Tiny triumphs

What does success mean for you? When you complete a project or physical task, do you label yourself as either a ‘success’ or a ‘failure’?

What equals success for you – 100 percent in a maths or spelling test, a wide circle of friends, winning a 5K race? If so, what equals failure – is it their direct opposites? Let’s say, however, that you came 10th (out of 30) in that run but beat your personal best by five minutes. Is that still failure? Answer: no. Some, however, might think otherwise. And this fear of failure may put them off competing again. Where does this fear or mindset come from? Babies don’t have it – think of how they fall down repeatedly while learning to walk but keep getting up time and time again. Over the years, however, the notion sometimes creeps in that not coming first or not completing a task at the first attempt equals failure and it can zap positivity and progress.

What if this perception changed and everyone saw success as being on a spectrum or line instead? This allows for different levels of achievement between what is traditionally perceived as ‘success’ and ‘failure’ and this can be helpful. Why? Because these two concepts are closer than many think. Not convinced? Consider the words of physicist Albert Einstein: ‘Failure is success in progress.’ At any one time, it’s possible to be on different places on this spectrum – a student might be further along in maths than they are geography. And things can also go back and forth because the spectrum isn’t set. What might appear one moment to be failure, say a science experiment, might bring an unexpected revelation the next.

Assess performance according to your own personal spectrum because success can equal many different things.

SUCCESS AND FAILURE ARE ENTWINED

  1. When people try something different or learn a new skill, they are likely to falter at first. Many of the world’s most successful athletes, authors and business leaders speak about how their disappointments ultimately led to their greatest achievements because they didn’t give up or worry about things not working out.
  2. Instead of viewing a task or project as a failure, try to see it as a learning experience or opportunity to be explored on the road to success. Don’t beat yourself up. Instead, help yourself up because each step, no matter how seemingly small, is positive and a sign of progress.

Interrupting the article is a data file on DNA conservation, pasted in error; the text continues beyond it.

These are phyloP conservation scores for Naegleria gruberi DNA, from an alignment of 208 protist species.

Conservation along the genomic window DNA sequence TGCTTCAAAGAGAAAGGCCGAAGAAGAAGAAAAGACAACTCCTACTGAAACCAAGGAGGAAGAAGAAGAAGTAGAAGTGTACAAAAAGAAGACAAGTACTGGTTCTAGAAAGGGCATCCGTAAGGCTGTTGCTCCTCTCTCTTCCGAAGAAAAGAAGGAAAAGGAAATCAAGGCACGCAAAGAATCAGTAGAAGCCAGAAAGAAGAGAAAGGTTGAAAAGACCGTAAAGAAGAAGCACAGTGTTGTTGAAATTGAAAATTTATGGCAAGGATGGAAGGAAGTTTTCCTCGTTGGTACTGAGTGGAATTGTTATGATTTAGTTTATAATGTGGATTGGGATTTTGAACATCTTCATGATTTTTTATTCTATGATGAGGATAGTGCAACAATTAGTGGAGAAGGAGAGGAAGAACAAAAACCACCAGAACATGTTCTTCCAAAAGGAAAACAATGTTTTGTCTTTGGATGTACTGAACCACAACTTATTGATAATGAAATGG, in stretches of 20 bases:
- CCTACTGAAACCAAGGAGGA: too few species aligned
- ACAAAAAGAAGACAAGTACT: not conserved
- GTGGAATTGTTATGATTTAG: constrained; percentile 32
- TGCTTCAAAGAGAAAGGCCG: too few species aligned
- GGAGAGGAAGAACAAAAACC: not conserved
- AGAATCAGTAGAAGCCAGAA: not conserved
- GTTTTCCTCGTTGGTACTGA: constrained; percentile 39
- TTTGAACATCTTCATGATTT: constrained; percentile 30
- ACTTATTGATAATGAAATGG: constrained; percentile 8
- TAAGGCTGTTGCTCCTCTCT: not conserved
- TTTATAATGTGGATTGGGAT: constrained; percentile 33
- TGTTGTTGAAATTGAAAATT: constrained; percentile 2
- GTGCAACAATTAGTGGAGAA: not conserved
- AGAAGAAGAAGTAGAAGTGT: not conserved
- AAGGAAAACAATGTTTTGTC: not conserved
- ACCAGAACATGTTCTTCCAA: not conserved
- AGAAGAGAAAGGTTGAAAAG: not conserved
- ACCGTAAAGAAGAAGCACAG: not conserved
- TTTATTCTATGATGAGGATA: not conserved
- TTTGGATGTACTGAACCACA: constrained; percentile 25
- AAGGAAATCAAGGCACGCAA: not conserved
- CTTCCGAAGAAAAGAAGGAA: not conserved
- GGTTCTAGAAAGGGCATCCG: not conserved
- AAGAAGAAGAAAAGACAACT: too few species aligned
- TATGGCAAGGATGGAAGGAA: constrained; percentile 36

3. If people didn’t feel disappointment, they might not keep striving to achieve their ambition. Likewise, experiencing the joy of achieving a personal target can spark a desire to tackle other tasks.

THE SUCCESS SPECTRUM AND YOU

School is a place where the terms success and failure are used a lot. Ultimately, most people there want students to aim for, and achieve, their best possible grades. With every student working at different levels, however, it’s important only to compete with yourself rather than to compare your results with those of your peers.

Even on the occasions when you don’t come up to your own measure of success, it’s important to see it as one element on the ever-shifting success spectrum and to explore what you might be able to learn from it.

Sport is another area where people often perceive there to be successes and failures. Whether it’s running, football or swimming, athletes have targets of beating an opponent, which means there’s always a person or team that comes first and often many runners-up.

Let’s take the example of a 5K run again. One person will cross the line first, but among the runners-up behind them will be many successes – athletes who hit personal bests, who learned how to overtake safely, or who simply achieved their dream of reaching the finishing line. It’s not only about who crossed the line first and who got there last. It’s about the long and varied list of experiences learned on the track and those achievements will be different for everyone in the race.

SOME FAMOUS ‘FAILURES’ WHO KEPT GOING

  • JK Rowling’s first Harry Potter book was rejected by 12 publishers before she finally found someone who would accept it. She’s gone on to be one of the most successful authors of all time.
  • It took more than 5,000 designs until inventor James Dyson created a vacuum cleaner that worked – and even that one was initially knocked back by manufacturers. The Dyson brand is now a global hit.
  • Tennis legend Serena Williams has won 23 Grand Slam singles finals and has shown losing is part of the journey. She said: ‘I really think a champion is defined not by their wins but by how they can recover when they fall.’

Words. Donna Findlay


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